The press release says that 100,000 Facebook pages launched on November 6.  I’d love to see a list of all of them.  Thus far, the only way I can find a “page” is to search on the company name, then know to go to the Pages tab (the other tabs are People, Groups and Events).  I checked out the pages for Coca-Cola, Verizon, Microsoft and Apple (which has 6 pages).  At this point, all of the efforts are extremely modest, as though these were thrown together very quickly. The press release says Coke will be featuring the Sprite brand, along with a Sprite Sips application, but I don’t see any sign of it yet.  I’ve added Coca-cola and Microsoft to “my products” – essentially “friending” them I guess.  We’ll see what happens next.

As a side note, “pages” is the odd name for the new category of Facebook page for these company or product pages.  The whole organizing concept of Facebook is the page (e.g. People create their own Facebook pages), so it is discordant to call these corporate profiles “Pages” – a non-parallel construction.  I’m sure someone thought “company” or “product ”or “business” was too limiting, but they were wrong. 

James Teng’s Eclipse 500

September 14, 2007

Here are some new photos of James Teng as he is taking delivery of his Eclipse 500, to follow up on my earlier post about James.

CEO Vern Raburn presents James with the key to his plane. 


James with the aircraft acceptance crew.


Customers humble me

September 11, 2007

Last week, assuming all went well, James Teng took possession of Eclipse 500 Tail # N168TT. James was one of Eclipse’s earliest customers, having placed his deposit for an Eclipse 500 on the very first day we started taking orders – May 26, 2000.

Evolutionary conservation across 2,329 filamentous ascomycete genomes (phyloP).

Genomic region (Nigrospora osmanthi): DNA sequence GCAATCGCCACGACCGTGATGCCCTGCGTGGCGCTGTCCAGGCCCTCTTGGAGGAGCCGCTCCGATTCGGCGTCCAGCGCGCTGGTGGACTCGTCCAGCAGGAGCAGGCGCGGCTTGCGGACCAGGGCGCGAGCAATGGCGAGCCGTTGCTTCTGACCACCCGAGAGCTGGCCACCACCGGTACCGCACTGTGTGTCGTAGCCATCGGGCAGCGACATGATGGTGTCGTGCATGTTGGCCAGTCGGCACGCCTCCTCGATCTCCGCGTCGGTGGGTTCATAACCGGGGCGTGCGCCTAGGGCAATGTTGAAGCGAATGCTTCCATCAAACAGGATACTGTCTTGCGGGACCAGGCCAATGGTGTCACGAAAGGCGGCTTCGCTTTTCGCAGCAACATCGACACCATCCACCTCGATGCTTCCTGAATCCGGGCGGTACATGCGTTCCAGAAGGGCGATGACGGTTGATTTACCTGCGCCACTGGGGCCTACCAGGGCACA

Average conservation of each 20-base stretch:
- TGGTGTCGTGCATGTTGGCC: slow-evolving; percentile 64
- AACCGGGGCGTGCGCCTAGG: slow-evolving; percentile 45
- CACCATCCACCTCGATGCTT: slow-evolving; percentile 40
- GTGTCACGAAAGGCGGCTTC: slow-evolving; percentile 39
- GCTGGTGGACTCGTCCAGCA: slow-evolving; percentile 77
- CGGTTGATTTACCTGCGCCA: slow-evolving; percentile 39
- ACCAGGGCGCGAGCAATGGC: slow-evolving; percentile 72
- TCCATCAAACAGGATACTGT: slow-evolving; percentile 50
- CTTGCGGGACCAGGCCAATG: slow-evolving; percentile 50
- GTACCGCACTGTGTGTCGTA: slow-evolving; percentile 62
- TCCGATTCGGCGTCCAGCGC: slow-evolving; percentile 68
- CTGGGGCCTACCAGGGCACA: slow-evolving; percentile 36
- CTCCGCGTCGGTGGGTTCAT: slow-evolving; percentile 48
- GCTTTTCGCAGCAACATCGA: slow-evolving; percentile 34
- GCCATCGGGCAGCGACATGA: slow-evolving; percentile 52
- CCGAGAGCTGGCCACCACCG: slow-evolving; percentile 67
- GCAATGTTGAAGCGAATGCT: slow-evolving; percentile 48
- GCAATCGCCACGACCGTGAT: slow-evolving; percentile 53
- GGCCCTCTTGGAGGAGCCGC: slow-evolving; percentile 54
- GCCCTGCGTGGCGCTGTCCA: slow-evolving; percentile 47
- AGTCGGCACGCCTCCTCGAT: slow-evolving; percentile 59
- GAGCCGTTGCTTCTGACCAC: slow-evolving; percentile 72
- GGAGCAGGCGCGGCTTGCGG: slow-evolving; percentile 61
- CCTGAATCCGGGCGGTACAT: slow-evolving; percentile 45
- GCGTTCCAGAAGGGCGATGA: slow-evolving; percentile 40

At that time, we emailed back and forth quite a bit because James lives in Singapore and was unable to place his order in a person, a somewhat arcane requirement that we had put in place. He graciously accepted that he would be at the “end of the line” on that day. In one of the most amazing experiences of my career, we took orders for more than 200 aircraft on a single day in 2000, and James was awarded position #159 (Why it was 159 instead of 200+ makes sense if you understand the various sales programs we had in place. I won’t try to get into that here.)

That was just the start. James and his wife Irene have been among the most stalwart supporters of Eclipse. While I was with the company, they flew in from Singapore for every significant event and we saw more of them than we saw of many of our domestic customers. Their support never wavered despite Eclipse’s significant setbacks, the most notable of which was a two-year delay when Williams International failed in developing the original EJ22 engine.

I had not communicated with James since my departure from Eclipse in mid 2005, so I was thrilled when he sent me an email about the imminent delivery of his airplane. Here’s a photo of James and Irene at the Naples Flight Center and a photo of their Eclipse 500. (click on the images to see them larger.  I haven’t figured out how to display them full size yet.)

james and irene James Tengs airplane

To James and Irene: Congratulations on your jet. And thank you from the bottom of my heart for sticking with us through thick and thin.